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This Week's Poultry News Round-Up

9 February 2012, at 6:15pm

ANALYSIS – If the forecast US maize plantings are harvested successfully, it is likely that US stocks-to-use levels could climb higher, which would help to stabilise the market and prices look likely to be around $5.50 to $5.75 a bushel, writes Jackie Linden, senior editor of ThePoultrySite. Mexico's agriculture ministry is investigating the cause of death of 600 cattle, which are thought to be linked to the consumption of poorly processed poultry litter. Around 2,000 tonnes of poultry and 160t of egg products were irradiated in the EU in 2010. H5N1 bird flu in India, Nepal and Viet Nam is causing large poultry culls.

The US needs a high corn harvest in 2012 to be able to compete in global markets, said the CattleFax team at the National Cattlemen's Beef Association Convention held last week in Nashville, Tennessee. US projected plantings look positive, with 2012 estimated plantings expected at 94 million acres – two million more than last year. If these plantings are harvested successfully, it is likely that US stocks-to-use levels could climb higher, which would help to stabilise the market.

Outlook prices for corn are resisting $6.50 to $6.75 a bushel, and looking likely to be around $5.50 to $5.75 a bushel.

Mexico's Ministry of Agriculture, Livestock and Fisheries (SAGARPA) has identified the cause of death of 600 head of cattle in Actopan, in the central-eastern region of the country, as high levels of urea in the feed, reports one source.

The urea was thought to come from poorly processed poultry litter, which is an acceptable feed ingredient for ruminants when properly processed, and is reported to have been included in the feed blamed for the deaths.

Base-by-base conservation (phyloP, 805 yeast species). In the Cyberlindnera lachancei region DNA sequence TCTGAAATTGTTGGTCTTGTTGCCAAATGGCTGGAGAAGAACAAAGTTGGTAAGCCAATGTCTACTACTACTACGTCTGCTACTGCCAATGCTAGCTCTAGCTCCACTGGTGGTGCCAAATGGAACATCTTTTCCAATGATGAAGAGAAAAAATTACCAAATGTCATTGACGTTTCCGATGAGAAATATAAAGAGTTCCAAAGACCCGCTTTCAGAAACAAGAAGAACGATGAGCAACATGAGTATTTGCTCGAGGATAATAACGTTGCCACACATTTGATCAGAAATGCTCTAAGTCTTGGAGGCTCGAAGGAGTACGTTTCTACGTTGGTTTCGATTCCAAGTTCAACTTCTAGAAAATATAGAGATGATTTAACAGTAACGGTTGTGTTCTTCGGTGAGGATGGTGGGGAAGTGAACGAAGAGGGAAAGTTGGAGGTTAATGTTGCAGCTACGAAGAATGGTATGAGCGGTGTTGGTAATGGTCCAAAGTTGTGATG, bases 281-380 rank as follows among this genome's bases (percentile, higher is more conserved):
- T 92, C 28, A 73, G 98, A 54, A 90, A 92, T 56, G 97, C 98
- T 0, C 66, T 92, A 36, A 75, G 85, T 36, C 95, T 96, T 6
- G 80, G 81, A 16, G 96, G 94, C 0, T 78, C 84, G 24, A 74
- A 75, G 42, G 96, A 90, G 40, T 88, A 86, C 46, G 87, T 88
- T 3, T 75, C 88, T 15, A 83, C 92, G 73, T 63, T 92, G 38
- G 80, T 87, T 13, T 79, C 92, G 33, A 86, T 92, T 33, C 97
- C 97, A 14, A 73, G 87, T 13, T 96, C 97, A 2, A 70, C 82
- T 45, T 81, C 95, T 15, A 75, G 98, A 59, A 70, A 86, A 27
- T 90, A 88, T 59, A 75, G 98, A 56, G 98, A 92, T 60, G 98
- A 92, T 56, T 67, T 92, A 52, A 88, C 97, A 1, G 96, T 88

Whilst not wishing to cast doubt on the official findings, there is another possible explanation which has not yet been ruled out, according to the reports received.

Botulism is a potentially fatal disease of cattle, caused by toxins produced by the bacterium, Clostridium botulinum. It has been associated with the consumption of poultry litter, which has either not been properly processed or where the cattle or sheep have grazed pasture on which untreated litter had previously been spread.

A new report published by the European Commission (EC) recently reveals that more than 9,000 tonnes of food were irradiated in the European Union in 2010.

The process was used in 11 member states for a whole range of foods, which included poultry and egg products. The quantities treated are very small compared to the total volume of food produced in the EU and there are strict controls on its use.

In total across all 11 countries, 9,263 tonnes of food was irradiated in 2010, 48 per cent of which by volume was frogs’ legs and a little over 2,000t was poultry and 160t of egg white/powder.

Of the total, 63 per cent was irradiated in Belgium, 17 per cent in the Netherlands and 11 per cent in France – the only three countries that irradiated any poultry.

Drew Lerner, president and senior agricultural meteorologist of World Weather, recently presented global weather expectations for 2012 to US grain farmers and livestock producers at the Allendale Ag Leaders Outlook Conference held in the US.

Turning to bird flu news, there have been reports of large culls in Nepal, Viet Nam and the Indian states of Tripura and Orissa in the last week or so as a result of the H5N1 highly pathogenic form of the disease.